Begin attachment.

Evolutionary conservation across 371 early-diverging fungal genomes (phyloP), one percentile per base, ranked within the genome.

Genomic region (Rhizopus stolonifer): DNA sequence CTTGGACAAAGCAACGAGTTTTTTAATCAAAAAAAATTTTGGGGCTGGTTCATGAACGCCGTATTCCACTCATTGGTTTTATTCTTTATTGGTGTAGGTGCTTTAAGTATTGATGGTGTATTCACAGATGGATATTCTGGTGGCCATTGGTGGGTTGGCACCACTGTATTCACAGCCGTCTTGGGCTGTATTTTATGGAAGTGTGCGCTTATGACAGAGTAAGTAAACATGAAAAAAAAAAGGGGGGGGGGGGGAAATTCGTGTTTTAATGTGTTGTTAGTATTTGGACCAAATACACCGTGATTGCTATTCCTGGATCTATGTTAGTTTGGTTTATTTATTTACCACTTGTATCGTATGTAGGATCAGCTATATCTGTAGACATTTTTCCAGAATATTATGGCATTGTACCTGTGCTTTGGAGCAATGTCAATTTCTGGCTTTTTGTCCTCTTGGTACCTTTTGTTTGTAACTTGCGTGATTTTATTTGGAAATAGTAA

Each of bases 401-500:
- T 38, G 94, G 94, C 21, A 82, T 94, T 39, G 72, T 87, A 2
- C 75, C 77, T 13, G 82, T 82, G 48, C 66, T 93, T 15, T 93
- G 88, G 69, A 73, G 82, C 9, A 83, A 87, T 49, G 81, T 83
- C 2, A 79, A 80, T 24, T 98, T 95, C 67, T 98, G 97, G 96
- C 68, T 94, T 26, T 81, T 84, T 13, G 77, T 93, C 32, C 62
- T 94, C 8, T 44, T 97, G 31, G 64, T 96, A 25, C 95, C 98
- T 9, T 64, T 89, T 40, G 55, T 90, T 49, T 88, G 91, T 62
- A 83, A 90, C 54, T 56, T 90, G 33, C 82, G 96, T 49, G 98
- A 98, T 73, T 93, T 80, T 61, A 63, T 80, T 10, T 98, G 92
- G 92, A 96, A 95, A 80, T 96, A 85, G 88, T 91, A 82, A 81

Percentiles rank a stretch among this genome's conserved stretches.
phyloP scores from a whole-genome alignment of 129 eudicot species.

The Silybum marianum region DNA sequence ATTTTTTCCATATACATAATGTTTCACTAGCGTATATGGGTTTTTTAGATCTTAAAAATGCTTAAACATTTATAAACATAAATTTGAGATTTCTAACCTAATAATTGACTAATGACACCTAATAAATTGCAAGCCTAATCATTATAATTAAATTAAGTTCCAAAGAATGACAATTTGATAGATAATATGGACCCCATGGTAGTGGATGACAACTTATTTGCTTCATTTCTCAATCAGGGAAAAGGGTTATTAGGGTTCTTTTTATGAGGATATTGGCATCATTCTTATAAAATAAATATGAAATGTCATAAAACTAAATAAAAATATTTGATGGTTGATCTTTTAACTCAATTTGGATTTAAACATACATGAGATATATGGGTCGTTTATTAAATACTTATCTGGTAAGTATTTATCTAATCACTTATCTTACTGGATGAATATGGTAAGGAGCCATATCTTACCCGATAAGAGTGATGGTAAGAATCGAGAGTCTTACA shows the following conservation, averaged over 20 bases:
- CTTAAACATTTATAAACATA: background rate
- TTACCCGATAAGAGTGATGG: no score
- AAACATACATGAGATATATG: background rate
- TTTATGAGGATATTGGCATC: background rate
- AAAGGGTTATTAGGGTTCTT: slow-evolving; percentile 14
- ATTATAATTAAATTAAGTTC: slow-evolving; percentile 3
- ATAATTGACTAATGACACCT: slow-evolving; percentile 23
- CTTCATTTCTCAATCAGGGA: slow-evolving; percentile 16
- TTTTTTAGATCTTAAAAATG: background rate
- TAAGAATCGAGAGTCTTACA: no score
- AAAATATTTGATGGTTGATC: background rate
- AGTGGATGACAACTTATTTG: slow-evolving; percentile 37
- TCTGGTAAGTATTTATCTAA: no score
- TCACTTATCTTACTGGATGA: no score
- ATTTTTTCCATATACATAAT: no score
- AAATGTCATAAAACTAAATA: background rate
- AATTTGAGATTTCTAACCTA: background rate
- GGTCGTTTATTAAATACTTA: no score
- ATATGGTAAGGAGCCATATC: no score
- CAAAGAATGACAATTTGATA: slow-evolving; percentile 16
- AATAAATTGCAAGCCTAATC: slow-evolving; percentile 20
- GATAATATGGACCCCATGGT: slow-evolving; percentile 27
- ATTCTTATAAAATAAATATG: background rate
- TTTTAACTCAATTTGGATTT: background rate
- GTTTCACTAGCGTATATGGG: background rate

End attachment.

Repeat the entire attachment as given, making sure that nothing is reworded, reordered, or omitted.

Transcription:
Evolutionary conservation across 371 early-diverging fungal genomes (phyloP), one percentile per base, ranked within the genome.

Genomic region (Rhizopus stolonifer): DNA sequence CTTGGACAAAGCAACGAGTTTTTTAATCAAAAAAAATTTTGGGGCTGGTTCATGAACGCCGTATTCCACTCATTGGTTTTATTCTTTATTGGTGTAGGTGCTTTAAGTATTGATGGTGTATTCACAGATGGATATTCTGGTGGCCATTGGTGGGTTGGCACCACTGTATTCACAGCCGTCTTGGGCTGTATTTTATGGAAGTGTGCGCTTATGACAGAGTAAGTAAACATGAAAAAAAAAAGGGGGGGGGGGGGAAATTCGTGTTTTAATGTGTTGTTAGTATTTGGACCAAATACACCGTGATTGCTATTCCTGGATCTATGTTAGTTTGGTTTATTTATTTACCACTTGTATCGTATGTAGGATCAGCTATATCTGTAGACATTTTTCCAGAATATTATGGCATTGTACCTGTGCTTTGGAGCAATGTCAATTTCTGGCTTTTTGTCCTCTTGGTACCTTTTGTTTGTAACTTGCGTGATTTTATTTGGAAATAGTAA

Each of bases 401-500:
- T 38, G 94, G 94, C 21, A 82, T 94, T 39, G 72, T 87, A 2
- C 75, C 77, T 13, G 82, T 82, G 48, C 66, T 93, T 15, T 93
- G 88, G 69, A 73, G 82, C 9, A 83, A 87, T 49, G 81, T 83
- C 2, A 79, A 80, T 24, T 98, T 95, C 67, T 98, G 97, G 96
- C 68, T 94, T 26, T 81, T 84, T 13, G 77, T 93, C 32, C 62
- T 94, C 8, T 44, T 97, G 31, G 64, T 96, A 25, C 95, C 98
- T 9, T 64, T 89, T 40, G 55, T 90, T 49, T 88, G 91, T 62
- A 83, A 90, C 54, T 56, T 90, G 33, C 82, G 96, T 49, G 98
- A 98, T 73, T 93, T 80, T 61, A 63, T 80, T 10, T 98, G 92
- G 92, A 96, A 95, A 80, T 96, A 85, G 88, T 91, A 82, A 81

Percentiles rank a stretch among this genome's conserved stretches.
phyloP scores from a whole-genome alignment of 129 eudicot species.

The Silybum marianum region DNA sequence ATTTTTTCCATATACATAATGTTTCACTAGCGTATATGGGTTTTTTAGATCTTAAAAATGCTTAAACATTTATAAACATAAATTTGAGATTTCTAACCTAATAATTGACTAATGACACCTAATAAATTGCAAGCCTAATCATTATAATTAAATTAAGTTCCAAAGAATGACAATTTGATAGATAATATGGACCCCATGGTAGTGGATGACAACTTATTTGCTTCATTTCTCAATCAGGGAAAAGGGTTATTAGGGTTCTTTTTATGAGGATATTGGCATCATTCTTATAAAATAAATATGAAATGTCATAAAACTAAATAAAAATATTTGATGGTTGATCTTTTAACTCAATTTGGATTTAAACATACATGAGATATATGGGTCGTTTATTAAATACTTATCTGGTAAGTATTTATCTAATCACTTATCTTACTGGATGAATATGGTAAGGAGCCATATCTTACCCGATAAGAGTGATGGTAAGAATCGAGAGTCTTACA shows the following conservation, averaged over 20 bases:
- CTTAAACATTTATAAACATA: background rate
- TTACCCGATAAGAGTGATGG: no score
- AAACATACATGAGATATATG: background rate
- TTTATGAGGATATTGGCATC: background rate
- AAAGGGTTATTAGGGTTCTT: slow-evolving; percentile 14
- ATTATAATTAAATTAAGTTC: slow-evolving; percentile 3
- ATAATTGACTAATGACACCT: slow-evolving; percentile 23
- CTTCATTTCTCAATCAGGGA: slow-evolving; percentile 16
- TTTTTTAGATCTTAAAAATG: background rate
- TAAGAATCGAGAGTCTTACA: no score
- AAAATATTTGATGGTTGATC: background rate
- AGTGGATGACAACTTATTTG: slow-evolving; percentile 37
- TCTGGTAAGTATTTATCTAA: no score
- TCACTTATCTTACTGGATGA: no score
- ATTTTTTCCATATACATAAT: no score
- AAATGTCATAAAACTAAATA: background rate
- AATTTGAGATTTCTAACCTA: background rate
- GGTCGTTTATTAAATACTTA: no score
- ATATGGTAAGGAGCCATATC: no score
- CAAAGAATGACAATTTGATA: slow-evolving; percentile 16
- AATAAATTGCAAGCCTAATC: slow-evolving; percentile 20
- GATAATATGGACCCCATGGT: slow-evolving; percentile 27
- ATTCTTATAAAATAAATATG: background rate
- TTTTAACTCAATTTGGATTT: background rate
- GTTTCACTAGCGTATATGGG: background rate